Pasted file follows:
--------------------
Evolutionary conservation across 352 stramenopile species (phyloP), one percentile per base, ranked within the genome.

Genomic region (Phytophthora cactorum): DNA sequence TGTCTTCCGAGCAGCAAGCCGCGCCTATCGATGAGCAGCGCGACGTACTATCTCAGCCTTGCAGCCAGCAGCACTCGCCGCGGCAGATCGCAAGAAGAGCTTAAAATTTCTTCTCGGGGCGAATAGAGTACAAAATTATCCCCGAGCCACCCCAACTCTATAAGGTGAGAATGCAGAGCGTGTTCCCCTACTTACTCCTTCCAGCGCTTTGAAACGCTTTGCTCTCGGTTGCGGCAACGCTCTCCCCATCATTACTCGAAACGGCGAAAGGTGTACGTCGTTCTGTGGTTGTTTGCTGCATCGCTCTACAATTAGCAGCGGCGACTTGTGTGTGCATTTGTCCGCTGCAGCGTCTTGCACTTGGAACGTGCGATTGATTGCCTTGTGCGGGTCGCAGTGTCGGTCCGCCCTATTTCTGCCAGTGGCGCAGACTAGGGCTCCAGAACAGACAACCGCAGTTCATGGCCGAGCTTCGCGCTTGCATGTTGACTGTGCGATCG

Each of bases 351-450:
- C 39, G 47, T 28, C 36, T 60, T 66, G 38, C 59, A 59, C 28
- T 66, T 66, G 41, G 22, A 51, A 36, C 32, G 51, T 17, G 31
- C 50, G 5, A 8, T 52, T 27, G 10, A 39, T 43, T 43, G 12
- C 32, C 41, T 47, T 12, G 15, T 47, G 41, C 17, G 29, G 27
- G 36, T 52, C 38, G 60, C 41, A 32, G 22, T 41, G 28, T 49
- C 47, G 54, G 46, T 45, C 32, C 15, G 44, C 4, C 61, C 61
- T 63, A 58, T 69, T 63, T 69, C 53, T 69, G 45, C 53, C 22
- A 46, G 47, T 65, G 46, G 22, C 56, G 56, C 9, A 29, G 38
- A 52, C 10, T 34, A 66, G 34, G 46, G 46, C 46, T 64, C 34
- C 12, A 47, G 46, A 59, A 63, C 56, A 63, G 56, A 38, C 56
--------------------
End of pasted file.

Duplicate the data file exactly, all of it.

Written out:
Evolutionary conservation across 352 stramenopile species (phyloP), one percentile per base, ranked within the genome.

Genomic region (Phytophthora cactorum): DNA sequence TGTCTTCCGAGCAGCAAGCCGCGCCTATCGATGAGCAGCGCGACGTACTATCTCAGCCTTGCAGCCAGCAGCACTCGCCGCGGCAGATCGCAAGAAGAGCTTAAAATTTCTTCTCGGGGCGAATAGAGTACAAAATTATCCCCGAGCCACCCCAACTCTATAAGGTGAGAATGCAGAGCGTGTTCCCCTACTTACTCCTTCCAGCGCTTTGAAACGCTTTGCTCTCGGTTGCGGCAACGCTCTCCCCATCATTACTCGAAACGGCGAAAGGTGTACGTCGTTCTGTGGTTGTTTGCTGCATCGCTCTACAATTAGCAGCGGCGACTTGTGTGTGCATTTGTCCGCTGCAGCGTCTTGCACTTGGAACGTGCGATTGATTGCCTTGTGCGGGTCGCAGTGTCGGTCCGCCCTATTTCTGCCAGTGGCGCAGACTAGGGCTCCAGAACAGACAACCGCAGTTCATGGCCGAGCTTCGCGCTTGCATGTTGACTGTGCGATCG

Each of bases 351-450:
- C 39, G 47, T 28, C 36, T 60, T 66, G 38, C 59, A 59, C 28
- T 66, T 66, G 41, G 22, A 51, A 36, C 32, G 51, T 17, G 31
- C 50, G 5, A 8, T 52, T 27, G 10, A 39, T 43, T 43, G 12
- C 32, C 41, T 47, T 12, G 15, T 47, G 41, C 17, G 29, G 27
- G 36, T 52, C 38, G 60, C 41, A 32, G 22, T 41, G 28, T 49
- C 47, G 54, G 46, T 45, C 32, C 15, G 44, C 4, C 61, C 61
- T 63, A 58, T 69, T 63, T 69, C 53, T 69, G 45, C 53, C 22
- A 46, G 47, T 65, G 46, G 22, C 56, G 56, C 9, A 29, G 38
- A 52, C 10, T 34, A 66, G 34, G 46, G 46, C 46, T 64, C 34
- C 12, A 47, G 46, A 59, A 63, C 56, A 63, G 56, A 38, C 56